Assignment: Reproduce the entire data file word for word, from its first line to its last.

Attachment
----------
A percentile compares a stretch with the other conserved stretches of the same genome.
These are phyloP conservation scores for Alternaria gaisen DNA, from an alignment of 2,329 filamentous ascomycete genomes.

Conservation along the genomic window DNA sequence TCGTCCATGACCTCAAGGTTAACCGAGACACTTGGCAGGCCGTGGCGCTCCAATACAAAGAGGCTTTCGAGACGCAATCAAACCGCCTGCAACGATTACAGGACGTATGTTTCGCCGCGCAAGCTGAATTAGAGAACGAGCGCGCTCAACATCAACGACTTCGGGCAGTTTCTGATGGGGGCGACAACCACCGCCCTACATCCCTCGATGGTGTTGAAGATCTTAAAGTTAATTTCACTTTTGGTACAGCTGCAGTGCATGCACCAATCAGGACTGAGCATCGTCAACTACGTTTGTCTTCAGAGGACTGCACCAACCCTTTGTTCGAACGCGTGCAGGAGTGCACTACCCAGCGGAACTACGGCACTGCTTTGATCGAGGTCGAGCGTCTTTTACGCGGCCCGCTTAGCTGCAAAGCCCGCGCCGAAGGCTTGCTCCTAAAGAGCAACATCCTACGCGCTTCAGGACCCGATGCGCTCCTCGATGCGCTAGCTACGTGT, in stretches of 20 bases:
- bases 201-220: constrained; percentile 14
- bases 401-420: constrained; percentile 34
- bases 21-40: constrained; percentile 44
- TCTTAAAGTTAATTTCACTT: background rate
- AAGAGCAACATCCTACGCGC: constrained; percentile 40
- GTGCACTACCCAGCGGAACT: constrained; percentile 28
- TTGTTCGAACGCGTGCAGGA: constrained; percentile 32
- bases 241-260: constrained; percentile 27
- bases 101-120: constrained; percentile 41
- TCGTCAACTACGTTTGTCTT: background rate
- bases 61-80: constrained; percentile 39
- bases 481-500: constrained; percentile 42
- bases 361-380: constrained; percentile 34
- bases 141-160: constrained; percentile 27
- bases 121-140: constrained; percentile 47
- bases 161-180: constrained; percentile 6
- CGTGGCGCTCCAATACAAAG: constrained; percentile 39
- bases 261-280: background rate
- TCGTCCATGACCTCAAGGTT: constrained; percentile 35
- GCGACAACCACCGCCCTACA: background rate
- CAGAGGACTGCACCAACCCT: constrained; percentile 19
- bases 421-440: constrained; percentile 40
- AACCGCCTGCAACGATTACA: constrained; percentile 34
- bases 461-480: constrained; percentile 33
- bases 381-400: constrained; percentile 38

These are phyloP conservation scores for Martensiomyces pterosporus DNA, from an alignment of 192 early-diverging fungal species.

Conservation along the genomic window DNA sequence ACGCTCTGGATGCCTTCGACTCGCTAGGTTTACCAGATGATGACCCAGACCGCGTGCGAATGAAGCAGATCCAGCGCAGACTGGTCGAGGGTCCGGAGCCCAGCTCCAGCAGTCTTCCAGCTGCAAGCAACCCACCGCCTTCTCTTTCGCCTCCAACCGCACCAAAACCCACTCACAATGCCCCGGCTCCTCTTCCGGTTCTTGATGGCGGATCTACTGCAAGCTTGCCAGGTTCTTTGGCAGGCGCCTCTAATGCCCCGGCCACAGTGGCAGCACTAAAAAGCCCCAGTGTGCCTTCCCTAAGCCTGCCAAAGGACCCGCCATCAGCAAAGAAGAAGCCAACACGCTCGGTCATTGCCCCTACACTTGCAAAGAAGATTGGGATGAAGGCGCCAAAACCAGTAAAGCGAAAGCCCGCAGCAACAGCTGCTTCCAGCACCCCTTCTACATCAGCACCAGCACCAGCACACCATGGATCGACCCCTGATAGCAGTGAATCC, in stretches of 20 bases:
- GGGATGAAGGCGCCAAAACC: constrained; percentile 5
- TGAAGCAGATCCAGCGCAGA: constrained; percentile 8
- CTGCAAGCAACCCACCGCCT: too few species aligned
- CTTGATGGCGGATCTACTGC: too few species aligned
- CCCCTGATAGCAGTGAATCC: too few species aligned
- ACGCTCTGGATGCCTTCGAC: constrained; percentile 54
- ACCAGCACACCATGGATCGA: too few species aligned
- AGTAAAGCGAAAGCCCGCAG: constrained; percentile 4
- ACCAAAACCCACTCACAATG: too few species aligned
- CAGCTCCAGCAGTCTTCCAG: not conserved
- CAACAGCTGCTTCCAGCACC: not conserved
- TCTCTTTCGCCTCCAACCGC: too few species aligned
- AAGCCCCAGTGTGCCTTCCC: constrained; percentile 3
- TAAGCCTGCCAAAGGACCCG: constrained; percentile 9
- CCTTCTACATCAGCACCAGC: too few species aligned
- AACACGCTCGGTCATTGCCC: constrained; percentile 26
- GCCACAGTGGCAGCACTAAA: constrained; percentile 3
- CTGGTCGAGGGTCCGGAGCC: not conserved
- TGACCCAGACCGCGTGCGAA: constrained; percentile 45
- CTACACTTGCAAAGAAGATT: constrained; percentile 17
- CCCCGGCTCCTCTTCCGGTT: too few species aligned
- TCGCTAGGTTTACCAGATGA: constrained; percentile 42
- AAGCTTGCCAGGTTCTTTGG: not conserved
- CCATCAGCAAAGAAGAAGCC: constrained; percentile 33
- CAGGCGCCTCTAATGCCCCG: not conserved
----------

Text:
A percentile compares a stretch with the other conserved stretches of the same genome.
These are phyloP conservation scores for Alternaria gaisen DNA, from an alignment of 2,329 filamentous ascomycete genomes.

Conservation along the genomic window DNA sequence TCGTCCATGACCTCAAGGTTAACCGAGACACTTGGCAGGCCGTGGCGCTCCAATACAAAGAGGCTTTCGAGACGCAATCAAACCGCCTGCAACGATTACAGGACGTATGTTTCGCCGCGCAAGCTGAATTAGAGAACGAGCGCGCTCAACATCAACGACTTCGGGCAGTTTCTGATGGGGGCGACAACCACCGCCCTACATCCCTCGATGGTGTTGAAGATCTTAAAGTTAATTTCACTTTTGGTACAGCTGCAGTGCATGCACCAATCAGGACTGAGCATCGTCAACTACGTTTGTCTTCAGAGGACTGCACCAACCCTTTGTTCGAACGCGTGCAGGAGTGCACTACCCAGCGGAACTACGGCACTGCTTTGATCGAGGTCGAGCGTCTTTTACGCGGCCCGCTTAGCTGCAAAGCCCGCGCCGAAGGCTTGCTCCTAAAGAGCAACATCCTACGCGCTTCAGGACCCGATGCGCTCCTCGATGCGCTAGCTACGTGT, in stretches of 20 bases:
- bases 201-220: constrained; percentile 14
- bases 401-420: constrained; percentile 34
- bases 21-40: constrained; percentile 44
- TCTTAAAGTTAATTTCACTT: background rate
- AAGAGCAACATCCTACGCGC: constrained; percentile 40
- GTGCACTACCCAGCGGAACT: constrained; percentile 28
- TTGTTCGAACGCGTGCAGGA: constrained; percentile 32
- bases 241-260: constrained; percentile 27
- bases 101-120: constrained; percentile 41
- TCGTCAACTACGTTTGTCTT: background rate
- bases 61-80: constrained; percentile 39
- bases 481-500: constrained; percentile 42
- bases 361-380: constrained; percentile 34
- bases 141-160: constrained; percentile 27
- bases 121-140: constrained; percentile 47
- bases 161-180: constrained; percentile 6
- CGTGGCGCTCCAATACAAAG: constrained; percentile 39
- bases 261-280: background rate
- TCGTCCATGACCTCAAGGTT: constrained; percentile 35
- GCGACAACCACCGCCCTACA: background rate
- CAGAGGACTGCACCAACCCT: constrained; percentile 19
- bases 421-440: constrained; percentile 40
- AACCGCCTGCAACGATTACA: constrained; percentile 34
- bases 461-480: constrained; percentile 33
- bases 381-400: constrained; percentile 38

These are phyloP conservation scores for Martensiomyces pterosporus DNA, from an alignment of 192 early-diverging fungal species.

Conservation along the genomic window DNA sequence ACGCTCTGGATGCCTTCGACTCGCTAGGTTTACCAGATGATGACCCAGACCGCGTGCGAATGAAGCAGATCCAGCGCAGACTGGTCGAGGGTCCGGAGCCCAGCTCCAGCAGTCTTCCAGCTGCAAGCAACCCACCGCCTTCTCTTTCGCCTCCAACCGCACCAAAACCCACTCACAATGCCCCGGCTCCTCTTCCGGTTCTTGATGGCGGATCTACTGCAAGCTTGCCAGGTTCTTTGGCAGGCGCCTCTAATGCCCCGGCCACAGTGGCAGCACTAAAAAGCCCCAGTGTGCCTTCCCTAAGCCTGCCAAAGGACCCGCCATCAGCAAAGAAGAAGCCAACACGCTCGGTCATTGCCCCTACACTTGCAAAGAAGATTGGGATGAAGGCGCCAAAACCAGTAAAGCGAAAGCCCGCAGCAACAGCTGCTTCCAGCACCCCTTCTACATCAGCACCAGCACCAGCACACCATGGATCGACCCCTGATAGCAGTGAATCC, in stretches of 20 bases:
- GGGATGAAGGCGCCAAAACC: constrained; percentile 5
- TGAAGCAGATCCAGCGCAGA: constrained; percentile 8
- CTGCAAGCAACCCACCGCCT: too few species aligned
- CTTGATGGCGGATCTACTGC: too few species aligned
- CCCCTGATAGCAGTGAATCC: too few species aligned
- ACGCTCTGGATGCCTTCGAC: constrained; percentile 54
- ACCAGCACACCATGGATCGA: too few species aligned
- AGTAAAGCGAAAGCCCGCAG: constrained; percentile 4
- ACCAAAACCCACTCACAATG: too few species aligned
- CAGCTCCAGCAGTCTTCCAG: not conserved
- CAACAGCTGCTTCCAGCACC: not conserved
- TCTCTTTCGCCTCCAACCGC: too few species aligned
- AAGCCCCAGTGTGCCTTCCC: constrained; percentile 3
- TAAGCCTGCCAAAGGACCCG: constrained; percentile 9
- CCTTCTACATCAGCACCAGC: too few species aligned
- AACACGCTCGGTCATTGCCC: constrained; percentile 26
- GCCACAGTGGCAGCACTAAA: constrained; percentile 3
- CTGGTCGAGGGTCCGGAGCC: not conserved
- TGACCCAGACCGCGTGCGAA: constrained; percentile 45
- CTACACTTGCAAAGAAGATT: constrained; percentile 17
- CCCCGGCTCCTCTTCCGGTT: too few species aligned
- TCGCTAGGTTTACCAGATGA: constrained; percentile 42
- AAGCTTGCCAGGTTCTTTGG: not conserved
- CCATCAGCAAAGAAGAAGCC: constrained; percentile 33
- CAGGCGCCTCTAATGCCCCG: not conserved